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Suppose I have a system where the functions ##\mathbb{E}(\mathbf{r},t)## and ##\mathbb{B}(\mathbf{r},t)## (time and position dependent electric and magnetic fields) are known. I would like to have an explicit formula for calculating the position, wavelength and direction dependent spectral intensity (as defined here: https://en.wikipedia.org/wiki/Radiant_intensity#Spectral_intensity ) from these functions... I suppose I should write the fields as some kind of a Fourier integral, convert the plane wave components of different wavelengths and directions to Poynting vectors, and then take the time averages of the Poynting vector magnitudes over one period of oscillation. Am I going to the right direction here?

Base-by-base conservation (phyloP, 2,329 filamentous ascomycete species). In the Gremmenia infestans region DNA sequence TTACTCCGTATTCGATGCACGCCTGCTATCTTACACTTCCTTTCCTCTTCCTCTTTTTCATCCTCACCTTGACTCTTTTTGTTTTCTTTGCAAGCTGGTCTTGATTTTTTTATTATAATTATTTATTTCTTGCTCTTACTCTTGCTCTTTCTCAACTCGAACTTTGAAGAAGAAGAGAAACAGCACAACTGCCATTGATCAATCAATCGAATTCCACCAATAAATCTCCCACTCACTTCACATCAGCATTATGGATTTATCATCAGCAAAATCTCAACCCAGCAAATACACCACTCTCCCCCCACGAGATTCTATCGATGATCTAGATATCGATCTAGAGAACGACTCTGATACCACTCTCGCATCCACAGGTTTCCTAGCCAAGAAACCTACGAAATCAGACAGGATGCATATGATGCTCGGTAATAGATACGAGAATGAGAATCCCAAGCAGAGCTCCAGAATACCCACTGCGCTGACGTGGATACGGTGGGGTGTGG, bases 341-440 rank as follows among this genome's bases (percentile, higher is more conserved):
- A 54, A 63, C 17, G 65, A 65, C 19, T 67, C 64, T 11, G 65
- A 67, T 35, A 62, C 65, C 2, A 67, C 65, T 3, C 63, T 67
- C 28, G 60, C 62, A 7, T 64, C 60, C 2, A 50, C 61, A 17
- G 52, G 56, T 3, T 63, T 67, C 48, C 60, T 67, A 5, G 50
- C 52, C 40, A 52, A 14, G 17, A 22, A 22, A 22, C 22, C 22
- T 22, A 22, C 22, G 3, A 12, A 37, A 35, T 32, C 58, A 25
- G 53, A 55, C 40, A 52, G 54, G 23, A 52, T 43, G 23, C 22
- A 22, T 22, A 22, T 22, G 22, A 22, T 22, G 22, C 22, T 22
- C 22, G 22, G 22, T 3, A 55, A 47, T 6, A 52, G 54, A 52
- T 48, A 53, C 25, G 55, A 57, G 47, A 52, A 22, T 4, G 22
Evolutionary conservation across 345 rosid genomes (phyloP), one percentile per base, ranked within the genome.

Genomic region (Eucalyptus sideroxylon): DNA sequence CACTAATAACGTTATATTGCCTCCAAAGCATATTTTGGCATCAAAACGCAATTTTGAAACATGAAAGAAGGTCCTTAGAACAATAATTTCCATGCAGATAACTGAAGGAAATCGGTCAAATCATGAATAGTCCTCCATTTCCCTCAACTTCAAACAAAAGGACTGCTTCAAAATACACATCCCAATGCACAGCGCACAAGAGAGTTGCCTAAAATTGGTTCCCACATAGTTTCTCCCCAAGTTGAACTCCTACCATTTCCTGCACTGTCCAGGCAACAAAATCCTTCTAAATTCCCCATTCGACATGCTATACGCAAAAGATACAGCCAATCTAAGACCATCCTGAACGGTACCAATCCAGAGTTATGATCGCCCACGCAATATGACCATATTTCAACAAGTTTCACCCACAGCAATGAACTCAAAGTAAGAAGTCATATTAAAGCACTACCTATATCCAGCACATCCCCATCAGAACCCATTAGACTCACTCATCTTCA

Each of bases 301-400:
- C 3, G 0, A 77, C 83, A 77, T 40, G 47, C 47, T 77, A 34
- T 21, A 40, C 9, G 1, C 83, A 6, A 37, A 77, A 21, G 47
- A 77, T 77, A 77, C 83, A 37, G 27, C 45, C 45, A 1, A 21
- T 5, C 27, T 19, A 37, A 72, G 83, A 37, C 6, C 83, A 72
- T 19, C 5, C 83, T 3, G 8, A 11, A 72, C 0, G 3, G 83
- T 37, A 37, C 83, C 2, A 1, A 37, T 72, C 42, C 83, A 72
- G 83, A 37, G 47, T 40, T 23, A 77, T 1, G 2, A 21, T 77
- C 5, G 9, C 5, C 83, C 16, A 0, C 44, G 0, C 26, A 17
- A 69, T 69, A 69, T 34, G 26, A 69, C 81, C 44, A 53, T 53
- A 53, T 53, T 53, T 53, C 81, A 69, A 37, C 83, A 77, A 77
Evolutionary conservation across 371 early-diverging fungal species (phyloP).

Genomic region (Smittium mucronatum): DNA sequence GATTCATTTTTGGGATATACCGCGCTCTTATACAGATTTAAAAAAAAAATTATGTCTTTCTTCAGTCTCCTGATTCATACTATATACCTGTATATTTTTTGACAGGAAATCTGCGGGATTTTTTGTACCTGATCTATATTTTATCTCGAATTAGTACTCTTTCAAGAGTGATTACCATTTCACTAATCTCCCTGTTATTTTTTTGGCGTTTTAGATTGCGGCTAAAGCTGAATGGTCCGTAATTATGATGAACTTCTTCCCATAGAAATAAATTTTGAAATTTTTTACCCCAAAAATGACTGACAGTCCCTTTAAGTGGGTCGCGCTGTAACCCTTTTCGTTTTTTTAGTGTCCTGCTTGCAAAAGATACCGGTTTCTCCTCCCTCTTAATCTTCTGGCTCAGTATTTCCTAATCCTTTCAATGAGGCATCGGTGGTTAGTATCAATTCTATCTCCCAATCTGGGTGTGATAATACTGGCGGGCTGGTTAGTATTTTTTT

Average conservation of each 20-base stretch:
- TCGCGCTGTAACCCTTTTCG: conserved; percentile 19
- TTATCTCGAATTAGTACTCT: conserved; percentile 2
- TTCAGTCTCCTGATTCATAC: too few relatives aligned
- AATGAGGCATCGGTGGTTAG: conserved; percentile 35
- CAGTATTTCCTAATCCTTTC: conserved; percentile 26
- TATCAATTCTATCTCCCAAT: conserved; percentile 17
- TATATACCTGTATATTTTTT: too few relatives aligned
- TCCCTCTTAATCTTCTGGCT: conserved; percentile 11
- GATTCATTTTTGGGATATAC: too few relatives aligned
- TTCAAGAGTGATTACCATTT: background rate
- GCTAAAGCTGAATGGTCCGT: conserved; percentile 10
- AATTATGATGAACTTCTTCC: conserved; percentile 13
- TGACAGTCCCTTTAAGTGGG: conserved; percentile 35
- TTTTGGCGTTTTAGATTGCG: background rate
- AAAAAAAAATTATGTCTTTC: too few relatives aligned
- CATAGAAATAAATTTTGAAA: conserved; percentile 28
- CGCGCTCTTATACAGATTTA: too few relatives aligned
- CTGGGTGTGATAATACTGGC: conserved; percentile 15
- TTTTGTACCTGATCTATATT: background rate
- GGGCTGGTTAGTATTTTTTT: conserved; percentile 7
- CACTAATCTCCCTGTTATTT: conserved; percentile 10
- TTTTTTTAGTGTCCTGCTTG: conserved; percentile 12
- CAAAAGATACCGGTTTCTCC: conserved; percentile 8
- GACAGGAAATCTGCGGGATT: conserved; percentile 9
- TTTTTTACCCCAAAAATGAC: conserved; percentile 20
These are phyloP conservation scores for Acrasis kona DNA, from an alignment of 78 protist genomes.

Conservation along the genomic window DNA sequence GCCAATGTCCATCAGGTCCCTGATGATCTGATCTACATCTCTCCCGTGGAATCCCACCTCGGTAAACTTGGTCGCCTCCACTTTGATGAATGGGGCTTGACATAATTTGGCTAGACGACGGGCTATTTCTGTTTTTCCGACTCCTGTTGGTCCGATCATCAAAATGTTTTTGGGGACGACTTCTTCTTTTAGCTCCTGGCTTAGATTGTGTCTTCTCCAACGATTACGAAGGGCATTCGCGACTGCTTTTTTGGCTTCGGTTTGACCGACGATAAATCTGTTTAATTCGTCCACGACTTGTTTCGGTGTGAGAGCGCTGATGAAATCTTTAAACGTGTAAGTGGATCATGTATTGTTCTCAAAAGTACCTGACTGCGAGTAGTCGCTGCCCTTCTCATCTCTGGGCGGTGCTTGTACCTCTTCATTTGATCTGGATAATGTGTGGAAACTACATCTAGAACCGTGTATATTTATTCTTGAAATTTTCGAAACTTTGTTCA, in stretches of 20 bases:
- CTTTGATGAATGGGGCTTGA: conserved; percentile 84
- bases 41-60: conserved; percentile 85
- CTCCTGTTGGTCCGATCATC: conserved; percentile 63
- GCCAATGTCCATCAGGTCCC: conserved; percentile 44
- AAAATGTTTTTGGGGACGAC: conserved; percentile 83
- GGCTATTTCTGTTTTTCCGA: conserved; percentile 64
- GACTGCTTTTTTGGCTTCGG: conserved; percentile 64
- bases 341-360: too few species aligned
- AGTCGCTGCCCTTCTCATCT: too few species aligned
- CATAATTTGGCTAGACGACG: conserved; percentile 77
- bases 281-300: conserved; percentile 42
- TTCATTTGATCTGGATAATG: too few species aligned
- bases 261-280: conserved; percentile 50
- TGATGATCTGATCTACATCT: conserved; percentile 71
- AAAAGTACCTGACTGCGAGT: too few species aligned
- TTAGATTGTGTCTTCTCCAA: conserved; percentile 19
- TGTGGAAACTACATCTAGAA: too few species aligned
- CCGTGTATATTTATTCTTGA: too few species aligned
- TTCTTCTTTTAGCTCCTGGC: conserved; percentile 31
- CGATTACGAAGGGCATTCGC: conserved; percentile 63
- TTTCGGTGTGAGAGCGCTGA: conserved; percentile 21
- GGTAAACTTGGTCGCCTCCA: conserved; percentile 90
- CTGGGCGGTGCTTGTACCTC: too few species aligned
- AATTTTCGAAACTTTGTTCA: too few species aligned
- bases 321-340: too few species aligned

I'm currently doing work on the modelling of radiative heat transfer, and there one obviously doesn't use the Maxwell equations to calculate radiative quantities, as the wavelengths of IR radiation are much smaller than the dimensions of the physical systems considered (you would need a huge discrete lattice to simulate that kind of a system using discretized Maxwell equations). However, in my earlier studies I have mainly approached these kinds of problems using the actual microscopic fields, and I'd like to see the explicit connection of these macroscopic intensity functions to them.